With this understanding, losen the radiator clamp just a little so it moves a bit if pushed on the feed where the center conductor pipe connects to the loop near the edge of one of the sides. Turn on your analyzer, and sweep through the frequencies near the band you want to operate and then keep going up and down on the analyzer in frequency, eventually you will find a dip in the SWR. Sometimes the dip can be as low as 7 MHZ, do don't be afraid of checking most of the HF frequencies. This dip in SWR, however, will probably be about 5:1 or so -- but you will see a dip. It will be obvious.
Now, slowly move the the center conductor thick copper wire or thin pipe right and left and see if the SWR starts to go down at all. It should start to drop as you lengthen or shorten the distance between the two feed points. If you start to go up a vertical side of the loop and that's where you find resonance, so be it, clamp it there. The important thing is to get the SWR as low as possible. When you find that low SWR, even if it's not on your desired frequency, tighten the radiator clamp. Step 1 to tuning is complete!
Finally, Tuning the Coaxial Capacitor: This is the coda folks. Once your feed is matched, even if it's on 10.225 and you want to work 20 meters, that's OK, because our caoxial capacitor is now at bat. Take a good coax cutter. Grab your antena analyzer and check to see where the loop is resonant. Let's say it's 1.1 on 10.225 -- we'll need to trim that coxial capacitor to the desired frequency choice. Let's say that we want to work 20 meters on 14.225 MHZ...we'll here's how. Each piece of RG-8U or RG-213 equals about 50 Pf per foot of capacitace, which means every inch of coax is worth about 100-200 KHZ. So if we are down on 10 MHZ and want to go up to 14 MHZ, we have some room to cut. Go ahead and make a one inch cut in the coax, just snip off the end. OK, what does the analyzer say? Probably about 10.665 or there about. The resonant frequency went up. Cut another inch off, and check the meter. Keep cutting untill you get to about 13.800 or so. Don't worry if you end up going to high. It takes practice and we can use the shortend stub for 17 meters later. Folks, this is where we have to be careful, when we are so close to 20 meters our ham noses can smell it (and the analyzer confirms it), stop. Take a deep breath, and then take the end of the coaxial cap and cut lightly about one inch up from the end and remove the rubber coating. You should end up with a nice piece of braid on the coax. Check your meter again. Your frequency will probably have gone up again. Let's say at about 14.000. Now, we want the phone bands, so push the braid away from the end a little, that's right, bunch it up slightly. Boom, the frequency went up again, maybe to 14.100. Bunch it up a little more, now we have 14.250. And there you have it...a tuned magnetic loop. If you've gone too far, pull the braid back down onto the center conductor dielectric. Once you have your loop just where you want it, tape up the end of the center dielectric and it's conductor. This will keep the coax from arcing and catching fire.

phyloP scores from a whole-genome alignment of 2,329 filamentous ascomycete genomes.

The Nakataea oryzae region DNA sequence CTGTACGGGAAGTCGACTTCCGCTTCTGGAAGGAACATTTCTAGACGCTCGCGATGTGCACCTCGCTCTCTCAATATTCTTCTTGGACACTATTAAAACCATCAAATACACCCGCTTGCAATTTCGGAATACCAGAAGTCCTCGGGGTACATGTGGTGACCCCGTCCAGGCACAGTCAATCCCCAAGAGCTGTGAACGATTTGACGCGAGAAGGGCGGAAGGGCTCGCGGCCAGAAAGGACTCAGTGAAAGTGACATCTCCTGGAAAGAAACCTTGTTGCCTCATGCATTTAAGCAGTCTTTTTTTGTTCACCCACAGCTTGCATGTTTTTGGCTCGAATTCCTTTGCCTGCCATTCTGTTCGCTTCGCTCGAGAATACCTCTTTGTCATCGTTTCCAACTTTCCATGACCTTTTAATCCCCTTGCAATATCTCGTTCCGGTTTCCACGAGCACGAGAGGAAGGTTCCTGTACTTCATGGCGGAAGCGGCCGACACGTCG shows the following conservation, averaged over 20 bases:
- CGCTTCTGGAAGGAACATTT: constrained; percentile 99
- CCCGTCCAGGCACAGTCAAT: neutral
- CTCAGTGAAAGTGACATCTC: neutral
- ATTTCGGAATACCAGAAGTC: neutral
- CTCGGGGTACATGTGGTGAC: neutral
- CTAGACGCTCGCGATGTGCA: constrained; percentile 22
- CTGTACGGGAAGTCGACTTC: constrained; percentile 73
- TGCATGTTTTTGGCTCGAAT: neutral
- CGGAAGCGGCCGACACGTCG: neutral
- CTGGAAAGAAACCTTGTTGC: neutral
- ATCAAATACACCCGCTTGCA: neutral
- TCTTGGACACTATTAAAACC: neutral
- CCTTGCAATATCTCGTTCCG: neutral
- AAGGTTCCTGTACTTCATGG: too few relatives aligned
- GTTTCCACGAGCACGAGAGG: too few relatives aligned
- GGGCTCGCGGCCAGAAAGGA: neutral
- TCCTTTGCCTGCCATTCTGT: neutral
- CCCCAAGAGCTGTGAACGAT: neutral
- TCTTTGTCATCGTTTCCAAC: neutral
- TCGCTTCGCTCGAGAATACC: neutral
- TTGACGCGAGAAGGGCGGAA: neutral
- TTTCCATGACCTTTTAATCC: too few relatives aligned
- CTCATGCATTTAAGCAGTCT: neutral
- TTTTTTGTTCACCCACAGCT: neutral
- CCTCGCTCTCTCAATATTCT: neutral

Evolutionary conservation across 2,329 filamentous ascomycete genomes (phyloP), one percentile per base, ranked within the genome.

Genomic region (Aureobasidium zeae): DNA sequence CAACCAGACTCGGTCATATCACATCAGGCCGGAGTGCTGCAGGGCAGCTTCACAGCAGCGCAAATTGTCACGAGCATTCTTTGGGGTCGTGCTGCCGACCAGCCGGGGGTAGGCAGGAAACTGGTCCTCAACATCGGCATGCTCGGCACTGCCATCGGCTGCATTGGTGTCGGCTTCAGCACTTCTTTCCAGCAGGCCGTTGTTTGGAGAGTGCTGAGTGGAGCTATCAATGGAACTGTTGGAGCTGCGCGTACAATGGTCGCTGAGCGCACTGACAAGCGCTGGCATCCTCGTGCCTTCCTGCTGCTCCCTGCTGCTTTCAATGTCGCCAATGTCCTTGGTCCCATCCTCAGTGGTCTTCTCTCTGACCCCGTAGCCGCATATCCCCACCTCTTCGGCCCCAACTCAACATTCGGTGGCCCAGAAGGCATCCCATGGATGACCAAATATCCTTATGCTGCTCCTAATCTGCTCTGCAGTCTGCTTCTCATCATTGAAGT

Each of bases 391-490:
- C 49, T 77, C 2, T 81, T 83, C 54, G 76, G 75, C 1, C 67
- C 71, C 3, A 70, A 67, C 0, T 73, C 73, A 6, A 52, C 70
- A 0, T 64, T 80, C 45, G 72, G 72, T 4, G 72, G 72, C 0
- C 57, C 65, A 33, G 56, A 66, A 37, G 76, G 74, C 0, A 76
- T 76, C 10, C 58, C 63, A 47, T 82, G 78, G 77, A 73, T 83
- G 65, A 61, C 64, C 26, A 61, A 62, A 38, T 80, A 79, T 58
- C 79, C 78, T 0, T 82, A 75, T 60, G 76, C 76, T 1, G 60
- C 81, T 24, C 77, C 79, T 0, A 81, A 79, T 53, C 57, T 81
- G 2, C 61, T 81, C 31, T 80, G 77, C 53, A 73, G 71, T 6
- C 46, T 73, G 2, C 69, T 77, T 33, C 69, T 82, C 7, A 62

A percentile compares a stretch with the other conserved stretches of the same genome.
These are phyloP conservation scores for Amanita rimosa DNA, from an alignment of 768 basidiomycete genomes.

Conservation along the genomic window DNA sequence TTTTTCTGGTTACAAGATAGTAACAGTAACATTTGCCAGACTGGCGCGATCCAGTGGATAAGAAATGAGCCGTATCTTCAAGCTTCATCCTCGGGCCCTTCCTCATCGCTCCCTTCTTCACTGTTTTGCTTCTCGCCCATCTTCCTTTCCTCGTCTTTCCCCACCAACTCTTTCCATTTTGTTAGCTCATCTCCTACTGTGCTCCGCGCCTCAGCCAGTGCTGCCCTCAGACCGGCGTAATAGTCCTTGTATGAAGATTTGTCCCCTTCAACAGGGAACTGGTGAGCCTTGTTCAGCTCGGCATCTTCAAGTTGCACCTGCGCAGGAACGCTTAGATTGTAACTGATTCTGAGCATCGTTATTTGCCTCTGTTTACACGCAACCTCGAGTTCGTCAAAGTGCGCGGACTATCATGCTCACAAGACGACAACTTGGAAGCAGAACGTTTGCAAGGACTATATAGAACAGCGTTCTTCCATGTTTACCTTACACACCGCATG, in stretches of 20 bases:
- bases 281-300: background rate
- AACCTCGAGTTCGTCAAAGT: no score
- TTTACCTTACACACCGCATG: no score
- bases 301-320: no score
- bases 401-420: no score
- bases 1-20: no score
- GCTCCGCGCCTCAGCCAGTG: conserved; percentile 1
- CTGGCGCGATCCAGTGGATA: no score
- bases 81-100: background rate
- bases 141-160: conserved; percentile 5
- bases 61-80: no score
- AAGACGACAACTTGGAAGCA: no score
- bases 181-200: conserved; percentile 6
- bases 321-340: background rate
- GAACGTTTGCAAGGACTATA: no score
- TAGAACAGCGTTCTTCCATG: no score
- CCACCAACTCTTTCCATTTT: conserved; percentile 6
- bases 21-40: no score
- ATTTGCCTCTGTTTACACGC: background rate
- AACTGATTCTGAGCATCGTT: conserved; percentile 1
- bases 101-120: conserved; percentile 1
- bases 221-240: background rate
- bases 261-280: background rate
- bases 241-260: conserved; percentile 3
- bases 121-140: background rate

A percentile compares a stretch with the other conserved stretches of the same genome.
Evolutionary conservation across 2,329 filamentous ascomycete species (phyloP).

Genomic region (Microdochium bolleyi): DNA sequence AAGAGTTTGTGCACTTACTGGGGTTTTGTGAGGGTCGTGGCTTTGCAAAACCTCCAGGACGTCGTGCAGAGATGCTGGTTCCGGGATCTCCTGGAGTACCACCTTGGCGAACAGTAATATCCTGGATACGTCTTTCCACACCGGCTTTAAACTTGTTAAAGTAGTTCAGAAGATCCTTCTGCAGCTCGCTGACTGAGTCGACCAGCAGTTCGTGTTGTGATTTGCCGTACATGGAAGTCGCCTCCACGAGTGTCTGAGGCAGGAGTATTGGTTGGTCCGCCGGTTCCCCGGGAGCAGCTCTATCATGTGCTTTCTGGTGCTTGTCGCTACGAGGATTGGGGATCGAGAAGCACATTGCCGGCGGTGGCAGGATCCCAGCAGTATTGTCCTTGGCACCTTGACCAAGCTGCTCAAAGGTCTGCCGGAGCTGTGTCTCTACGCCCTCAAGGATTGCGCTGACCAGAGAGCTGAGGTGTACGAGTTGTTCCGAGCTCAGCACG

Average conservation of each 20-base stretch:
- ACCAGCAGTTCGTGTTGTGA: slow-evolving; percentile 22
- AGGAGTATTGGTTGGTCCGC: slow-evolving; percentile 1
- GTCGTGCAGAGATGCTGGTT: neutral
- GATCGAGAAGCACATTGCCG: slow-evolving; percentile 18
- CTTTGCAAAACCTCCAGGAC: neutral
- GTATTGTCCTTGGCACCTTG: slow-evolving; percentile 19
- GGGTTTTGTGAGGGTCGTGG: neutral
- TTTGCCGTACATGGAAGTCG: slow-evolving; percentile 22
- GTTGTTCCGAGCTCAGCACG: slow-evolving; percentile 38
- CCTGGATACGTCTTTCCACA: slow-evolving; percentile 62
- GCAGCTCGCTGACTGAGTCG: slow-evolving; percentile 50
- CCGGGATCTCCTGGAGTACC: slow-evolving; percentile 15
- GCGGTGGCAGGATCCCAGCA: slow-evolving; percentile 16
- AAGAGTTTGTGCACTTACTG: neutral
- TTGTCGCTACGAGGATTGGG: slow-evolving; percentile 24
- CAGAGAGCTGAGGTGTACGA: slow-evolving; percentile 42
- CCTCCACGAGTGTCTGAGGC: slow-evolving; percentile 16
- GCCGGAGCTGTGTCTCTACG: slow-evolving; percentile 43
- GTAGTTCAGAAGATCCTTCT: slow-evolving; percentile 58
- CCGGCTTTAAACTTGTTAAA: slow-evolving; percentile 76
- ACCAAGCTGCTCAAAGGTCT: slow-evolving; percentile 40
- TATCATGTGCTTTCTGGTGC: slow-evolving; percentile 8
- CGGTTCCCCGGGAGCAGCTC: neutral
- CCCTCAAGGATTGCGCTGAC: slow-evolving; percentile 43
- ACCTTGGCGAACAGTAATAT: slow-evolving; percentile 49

There you have it, a completed Magnetic Loop, be proud!
Let's talk about Operating Your Magnetic Loop -->>